New York: Hot on the heels of its blockbuster Van Gogh (Cypresses) exhibition, the Met has trotted out two of the big four “Impressionists” to draw more crowds and open their wallets. (I put “Impressionists” in quotes because neither Manet nor Degas would have accepted the classification, and their styles differ significantly from the light-infused, broken-color painting by the archetypal Impressionist, Claude Monet.) What is the curatorial excuse for traveling so many valuable artworks? I haven’t read the catalogue, but to my museum-goer eye, all I saw was “compare and contrast.” On the other hand, and this was also a disappointment, for a loan exhibition there weren’t that many distant loans. The bulk of the huge show–it took me 90 minutes to navigate, with only cursory label glances–was drawn from the collections of the Met and Musee d’Orsay, the exhibition’s co-presenter. The other major loans were familiar works from Washington, Boston and Philadelphia.
Which is not to say the Manet/Degas exhibition is not worth the time. If nothing else, it’s closer and easier than a trip to Paris, and spending time with Manet’s “Olympia” and Degas’s “The Belleli Family” is a treat. Going to the other hand again, though, it was hardly private time. The exhibition, as these things are, was so crowded that you had to manuever for position, which is a subtly different viewing experience than museums normally offer. For that you could go, as I did on another visit, to see the five Manets and eleven Degas’s (not counting his room of sculptures) that remained on display in the Met’s regular galleries.
As for the compare and contrast, the Manets were solid, centered, volumetric, bold, featuring black, either dominant or as an accent. The best Degas’s were off-center, flat and pastelly in color. They also suggested a psychological edge absent in Manet. So far as I could tell, the show’s organizing principle was, find a subject or genre they both addressed and show examples thereof. It was only tangentially chronological, so there was no sense of stylistic development or artistic influence. Perhaps my favorite juxtaposition, my favorite wall, was a hang of three full-length male portraits, Manets of Antonin Proust and Marcellin Desboutin flanking a Degas of Diego Martelli. Both Manet gentlemen stand firmly in the middle of the frame and are clothed in luscious black suits and black top hats. In the Degas, by contrast, the subject is seated with crossed arms, looking down and away in the left half of the composition while his blue couch and desk occupy more of the space. The colors are soft grey, brown, ochre, pink and the aforementioned blue. An overturned chair, a pair of slippers and a messy desk add uncertainty and Martelli has a slightly distracted, troubled expression that makes you wonder, what is he thinking? And as an extra treat, all three works come from unfamiliar collections: Toledo, Scotland, Sao Paulo.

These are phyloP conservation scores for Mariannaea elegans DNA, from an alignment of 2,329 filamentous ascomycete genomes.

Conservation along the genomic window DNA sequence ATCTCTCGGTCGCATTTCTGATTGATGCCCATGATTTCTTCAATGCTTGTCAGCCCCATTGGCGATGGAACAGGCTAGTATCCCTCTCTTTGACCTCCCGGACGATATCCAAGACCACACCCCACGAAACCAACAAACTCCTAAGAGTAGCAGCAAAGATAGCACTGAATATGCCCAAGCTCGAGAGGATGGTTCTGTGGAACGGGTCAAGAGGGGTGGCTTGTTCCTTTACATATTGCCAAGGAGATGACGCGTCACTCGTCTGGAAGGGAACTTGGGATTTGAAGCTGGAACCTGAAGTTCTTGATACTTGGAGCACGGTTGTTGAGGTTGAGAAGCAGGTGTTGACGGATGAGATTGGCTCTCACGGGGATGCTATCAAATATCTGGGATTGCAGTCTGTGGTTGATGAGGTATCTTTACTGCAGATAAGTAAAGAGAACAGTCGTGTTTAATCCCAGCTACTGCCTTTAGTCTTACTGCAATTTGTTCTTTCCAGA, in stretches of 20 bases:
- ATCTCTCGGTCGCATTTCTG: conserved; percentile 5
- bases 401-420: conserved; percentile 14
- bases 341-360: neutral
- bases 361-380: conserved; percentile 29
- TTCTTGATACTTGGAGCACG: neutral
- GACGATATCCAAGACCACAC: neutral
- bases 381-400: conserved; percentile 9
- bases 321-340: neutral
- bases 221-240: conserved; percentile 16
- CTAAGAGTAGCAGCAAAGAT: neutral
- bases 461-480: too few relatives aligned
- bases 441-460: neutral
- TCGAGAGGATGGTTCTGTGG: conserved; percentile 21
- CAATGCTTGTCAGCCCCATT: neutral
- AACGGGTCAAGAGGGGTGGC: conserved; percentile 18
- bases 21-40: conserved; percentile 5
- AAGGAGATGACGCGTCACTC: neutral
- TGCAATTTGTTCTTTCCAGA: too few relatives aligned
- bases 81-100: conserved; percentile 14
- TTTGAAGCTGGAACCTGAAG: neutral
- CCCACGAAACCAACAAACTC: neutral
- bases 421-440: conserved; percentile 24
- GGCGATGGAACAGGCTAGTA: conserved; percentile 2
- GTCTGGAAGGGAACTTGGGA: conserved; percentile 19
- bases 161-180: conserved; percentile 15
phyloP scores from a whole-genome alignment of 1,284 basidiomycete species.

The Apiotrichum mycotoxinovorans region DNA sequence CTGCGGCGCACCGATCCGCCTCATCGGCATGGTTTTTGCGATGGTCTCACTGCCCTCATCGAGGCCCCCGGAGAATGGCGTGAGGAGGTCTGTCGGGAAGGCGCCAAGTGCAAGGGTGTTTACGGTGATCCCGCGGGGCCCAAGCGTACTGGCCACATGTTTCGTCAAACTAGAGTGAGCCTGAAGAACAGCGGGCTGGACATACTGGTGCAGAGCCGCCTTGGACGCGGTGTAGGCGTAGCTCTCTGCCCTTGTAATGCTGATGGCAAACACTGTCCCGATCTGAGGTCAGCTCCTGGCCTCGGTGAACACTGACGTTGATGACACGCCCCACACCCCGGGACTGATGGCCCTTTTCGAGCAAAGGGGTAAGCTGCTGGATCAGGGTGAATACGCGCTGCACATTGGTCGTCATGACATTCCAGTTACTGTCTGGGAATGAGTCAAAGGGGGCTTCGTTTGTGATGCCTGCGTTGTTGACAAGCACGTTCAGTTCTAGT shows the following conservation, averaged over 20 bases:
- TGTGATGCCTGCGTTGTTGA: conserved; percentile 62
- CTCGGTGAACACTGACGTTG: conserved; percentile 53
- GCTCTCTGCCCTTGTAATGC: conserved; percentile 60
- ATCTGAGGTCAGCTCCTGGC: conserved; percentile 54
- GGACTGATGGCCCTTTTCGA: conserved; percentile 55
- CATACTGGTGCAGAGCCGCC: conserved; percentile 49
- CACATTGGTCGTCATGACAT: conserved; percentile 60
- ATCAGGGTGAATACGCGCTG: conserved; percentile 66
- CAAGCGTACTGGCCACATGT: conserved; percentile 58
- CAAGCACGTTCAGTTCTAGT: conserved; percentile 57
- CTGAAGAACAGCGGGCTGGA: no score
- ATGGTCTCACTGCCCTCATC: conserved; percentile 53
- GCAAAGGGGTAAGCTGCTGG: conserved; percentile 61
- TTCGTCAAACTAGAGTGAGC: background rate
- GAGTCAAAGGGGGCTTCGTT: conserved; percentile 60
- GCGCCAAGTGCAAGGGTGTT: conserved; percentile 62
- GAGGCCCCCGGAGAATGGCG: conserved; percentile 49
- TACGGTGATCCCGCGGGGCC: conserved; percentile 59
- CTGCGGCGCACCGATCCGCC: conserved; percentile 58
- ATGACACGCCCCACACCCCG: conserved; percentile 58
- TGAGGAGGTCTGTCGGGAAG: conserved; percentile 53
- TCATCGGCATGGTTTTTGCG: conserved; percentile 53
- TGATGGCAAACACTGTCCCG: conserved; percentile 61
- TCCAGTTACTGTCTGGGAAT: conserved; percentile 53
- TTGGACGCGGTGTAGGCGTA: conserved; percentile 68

Other highlights for me included two portraits of Berthe Morisot: a small half-life in black and white from Paris and an old friend from the RISD Museum in Providence, lounging on a mauve couch in a white dress. Another old friend in the Degas camp was his New Orleans Cotton Merchants, which was a target of our visit to Pau in the French Pyrenees many years ago. The reliance on the d’Orsay and Met resulted in some lowlights as well: one wall was devoted to Manet’s Dead Christ, a clumsy picture, and similar space to Degas’s Semiramis, of historical interest only. Then, because of evidence that they went to the track together once, there was a gallery of not good horse and race track paintings, notably missing the great Degas of the subject from the BMFA.  The famous Degas’s of ballerinas and dance classes were absent, presumably because Manet stayed away from the subject. And Degas’s lack of interest in still life meant that we were deprived of those by Manet. Etc.
If I complain about the cheap reliance on big name artists to draw the crowds, let me acknowledge that this is worth it if it facilitates less popular but more enlightening shows like Tree and Serpent , which was playing to individual visitors, not crowds, in the adjoining temporary exhibition space. It presented sculptural objects largely from regional museums in southern India that had never before traveled to America (or probably anywhere) with an easily graspable educational theme: how representations of the Buddha on stupas went from metaphors–an empty throne, a protective serpent, an elephant, a footprint–to an iconic figure. Only a museum with the resources of the Met, financial, political and academic, could pull off such an exhibition.

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